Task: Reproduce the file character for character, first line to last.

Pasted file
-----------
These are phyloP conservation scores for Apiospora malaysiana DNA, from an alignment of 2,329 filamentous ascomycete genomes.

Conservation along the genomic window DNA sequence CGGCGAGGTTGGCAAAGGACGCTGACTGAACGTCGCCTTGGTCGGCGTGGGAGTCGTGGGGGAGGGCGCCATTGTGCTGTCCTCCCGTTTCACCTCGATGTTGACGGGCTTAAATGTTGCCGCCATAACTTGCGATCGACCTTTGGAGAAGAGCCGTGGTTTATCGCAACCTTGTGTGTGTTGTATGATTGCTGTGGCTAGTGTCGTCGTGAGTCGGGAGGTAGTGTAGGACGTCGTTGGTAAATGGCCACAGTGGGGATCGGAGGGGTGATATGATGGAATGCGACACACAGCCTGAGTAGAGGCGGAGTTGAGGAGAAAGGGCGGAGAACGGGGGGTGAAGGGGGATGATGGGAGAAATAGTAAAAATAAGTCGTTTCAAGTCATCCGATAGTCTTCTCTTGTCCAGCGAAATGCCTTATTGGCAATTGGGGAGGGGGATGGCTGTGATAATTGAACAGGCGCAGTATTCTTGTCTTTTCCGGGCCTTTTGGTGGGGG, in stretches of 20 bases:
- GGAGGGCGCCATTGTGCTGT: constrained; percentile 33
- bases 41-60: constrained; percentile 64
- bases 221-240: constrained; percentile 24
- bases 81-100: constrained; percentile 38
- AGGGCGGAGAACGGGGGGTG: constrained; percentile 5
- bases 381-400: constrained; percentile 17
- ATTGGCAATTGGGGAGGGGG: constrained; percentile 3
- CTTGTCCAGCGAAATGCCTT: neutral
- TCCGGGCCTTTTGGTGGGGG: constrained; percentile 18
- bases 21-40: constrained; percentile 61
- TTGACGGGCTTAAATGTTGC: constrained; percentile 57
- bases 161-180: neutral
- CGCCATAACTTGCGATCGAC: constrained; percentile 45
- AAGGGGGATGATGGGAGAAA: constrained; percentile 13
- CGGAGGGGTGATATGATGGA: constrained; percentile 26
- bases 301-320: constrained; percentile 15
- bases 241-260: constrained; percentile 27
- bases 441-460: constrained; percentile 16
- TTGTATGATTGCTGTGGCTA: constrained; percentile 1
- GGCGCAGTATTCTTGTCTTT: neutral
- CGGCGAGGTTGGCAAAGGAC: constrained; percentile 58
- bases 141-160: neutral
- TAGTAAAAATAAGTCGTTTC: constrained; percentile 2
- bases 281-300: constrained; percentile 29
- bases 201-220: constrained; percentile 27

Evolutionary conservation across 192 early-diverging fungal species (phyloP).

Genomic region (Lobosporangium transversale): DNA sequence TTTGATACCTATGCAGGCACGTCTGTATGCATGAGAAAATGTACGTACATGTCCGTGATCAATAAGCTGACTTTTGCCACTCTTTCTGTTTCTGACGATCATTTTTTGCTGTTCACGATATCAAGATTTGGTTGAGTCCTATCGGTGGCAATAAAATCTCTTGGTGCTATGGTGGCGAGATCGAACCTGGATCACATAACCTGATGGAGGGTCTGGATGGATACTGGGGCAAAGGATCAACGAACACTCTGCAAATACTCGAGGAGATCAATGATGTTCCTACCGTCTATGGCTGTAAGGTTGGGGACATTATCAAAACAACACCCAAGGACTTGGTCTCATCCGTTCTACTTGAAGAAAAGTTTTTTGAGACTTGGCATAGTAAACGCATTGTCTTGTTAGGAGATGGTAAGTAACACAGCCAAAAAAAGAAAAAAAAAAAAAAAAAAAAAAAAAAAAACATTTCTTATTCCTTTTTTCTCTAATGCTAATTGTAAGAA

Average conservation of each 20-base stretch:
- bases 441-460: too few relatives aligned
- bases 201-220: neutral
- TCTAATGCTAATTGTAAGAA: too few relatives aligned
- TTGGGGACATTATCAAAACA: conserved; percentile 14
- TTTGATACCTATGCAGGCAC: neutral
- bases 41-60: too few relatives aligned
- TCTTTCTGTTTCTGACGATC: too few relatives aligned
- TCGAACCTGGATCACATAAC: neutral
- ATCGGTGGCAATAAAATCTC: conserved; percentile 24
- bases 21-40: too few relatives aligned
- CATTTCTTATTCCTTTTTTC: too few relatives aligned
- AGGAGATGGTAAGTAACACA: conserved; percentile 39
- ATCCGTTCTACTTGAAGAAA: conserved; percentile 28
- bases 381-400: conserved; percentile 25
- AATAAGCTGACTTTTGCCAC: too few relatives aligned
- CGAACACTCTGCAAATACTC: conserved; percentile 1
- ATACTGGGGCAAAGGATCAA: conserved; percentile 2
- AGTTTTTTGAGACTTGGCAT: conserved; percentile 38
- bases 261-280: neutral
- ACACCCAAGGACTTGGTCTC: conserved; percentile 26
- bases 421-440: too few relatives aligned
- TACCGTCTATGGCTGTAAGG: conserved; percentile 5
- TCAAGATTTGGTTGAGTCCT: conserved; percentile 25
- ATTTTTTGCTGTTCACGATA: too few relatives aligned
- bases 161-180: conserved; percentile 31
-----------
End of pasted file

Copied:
These are phyloP conservation scores for Apiospora malaysiana DNA, from an alignment of 2,329 filamentous ascomycete genomes.

Conservation along the genomic window DNA sequence CGGCGAGGTTGGCAAAGGACGCTGACTGAACGTCGCCTTGGTCGGCGTGGGAGTCGTGGGGGAGGGCGCCATTGTGCTGTCCTCCCGTTTCACCTCGATGTTGACGGGCTTAAATGTTGCCGCCATAACTTGCGATCGACCTTTGGAGAAGAGCCGTGGTTTATCGCAACCTTGTGTGTGTTGTATGATTGCTGTGGCTAGTGTCGTCGTGAGTCGGGAGGTAGTGTAGGACGTCGTTGGTAAATGGCCACAGTGGGGATCGGAGGGGTGATATGATGGAATGCGACACACAGCCTGAGTAGAGGCGGAGTTGAGGAGAAAGGGCGGAGAACGGGGGGTGAAGGGGGATGATGGGAGAAATAGTAAAAATAAGTCGTTTCAAGTCATCCGATAGTCTTCTCTTGTCCAGCGAAATGCCTTATTGGCAATTGGGGAGGGGGATGGCTGTGATAATTGAACAGGCGCAGTATTCTTGTCTTTTCCGGGCCTTTTGGTGGGGG, in stretches of 20 bases:
- GGAGGGCGCCATTGTGCTGT: constrained; percentile 33
- bases 41-60: constrained; percentile 64
- bases 221-240: constrained; percentile 24
- bases 81-100: constrained; percentile 38
- AGGGCGGAGAACGGGGGGTG: constrained; percentile 5
- bases 381-400: constrained; percentile 17
- ATTGGCAATTGGGGAGGGGG: constrained; percentile 3
- CTTGTCCAGCGAAATGCCTT: neutral
- TCCGGGCCTTTTGGTGGGGG: constrained; percentile 18
- bases 21-40: constrained; percentile 61
- TTGACGGGCTTAAATGTTGC: constrained; percentile 57
- bases 161-180: neutral
- CGCCATAACTTGCGATCGAC: constrained; percentile 45
- AAGGGGGATGATGGGAGAAA: constrained; percentile 13
- CGGAGGGGTGATATGATGGA: constrained; percentile 26
- bases 301-320: constrained; percentile 15
- bases 241-260: constrained; percentile 27
- bases 441-460: constrained; percentile 16
- TTGTATGATTGCTGTGGCTA: constrained; percentile 1
- GGCGCAGTATTCTTGTCTTT: neutral
- CGGCGAGGTTGGCAAAGGAC: constrained; percentile 58
- bases 141-160: neutral
- TAGTAAAAATAAGTCGTTTC: constrained; percentile 2
- bases 281-300: constrained; percentile 29
- bases 201-220: constrained; percentile 27

Evolutionary conservation across 192 early-diverging fungal species (phyloP).

Genomic region (Lobosporangium transversale): DNA sequence TTTGATACCTATGCAGGCACGTCTGTATGCATGAGAAAATGTACGTACATGTCCGTGATCAATAAGCTGACTTTTGCCACTCTTTCTGTTTCTGACGATCATTTTTTGCTGTTCACGATATCAAGATTTGGTTGAGTCCTATCGGTGGCAATAAAATCTCTTGGTGCTATGGTGGCGAGATCGAACCTGGATCACATAACCTGATGGAGGGTCTGGATGGATACTGGGGCAAAGGATCAACGAACACTCTGCAAATACTCGAGGAGATCAATGATGTTCCTACCGTCTATGGCTGTAAGGTTGGGGACATTATCAAAACAACACCCAAGGACTTGGTCTCATCCGTTCTACTTGAAGAAAAGTTTTTTGAGACTTGGCATAGTAAACGCATTGTCTTGTTAGGAGATGGTAAGTAACACAGCCAAAAAAAGAAAAAAAAAAAAAAAAAAAAAAAAAAAAACATTTCTTATTCCTTTTTTCTCTAATGCTAATTGTAAGAA

Average conservation of each 20-base stretch:
- bases 441-460: too few relatives aligned
- bases 201-220: neutral
- TCTAATGCTAATTGTAAGAA: too few relatives aligned
- TTGGGGACATTATCAAAACA: conserved; percentile 14
- TTTGATACCTATGCAGGCAC: neutral
- bases 41-60: too few relatives aligned
- TCTTTCTGTTTCTGACGATC: too few relatives aligned
- TCGAACCTGGATCACATAAC: neutral
- ATCGGTGGCAATAAAATCTC: conserved; percentile 24
- bases 21-40: too few relatives aligned
- CATTTCTTATTCCTTTTTTC: too few relatives aligned
- AGGAGATGGTAAGTAACACA: conserved; percentile 39
- ATCCGTTCTACTTGAAGAAA: conserved; percentile 28
- bases 381-400: conserved; percentile 25
- AATAAGCTGACTTTTGCCAC: too few relatives aligned
- CGAACACTCTGCAAATACTC: conserved; percentile 1
- ATACTGGGGCAAAGGATCAA: conserved; percentile 2
- AGTTTTTTGAGACTTGGCAT: conserved; percentile 38
- bases 261-280: neutral
- ACACCCAAGGACTTGGTCTC: conserved; percentile 26
- bases 421-440: too few relatives aligned
- TACCGTCTATGGCTGTAAGG: conserved; percentile 5
- TCAAGATTTGGTTGAGTCCT: conserved; percentile 25
- ATTTTTTGCTGTTCACGATA: too few relatives aligned
- bases 161-180: conserved; percentile 31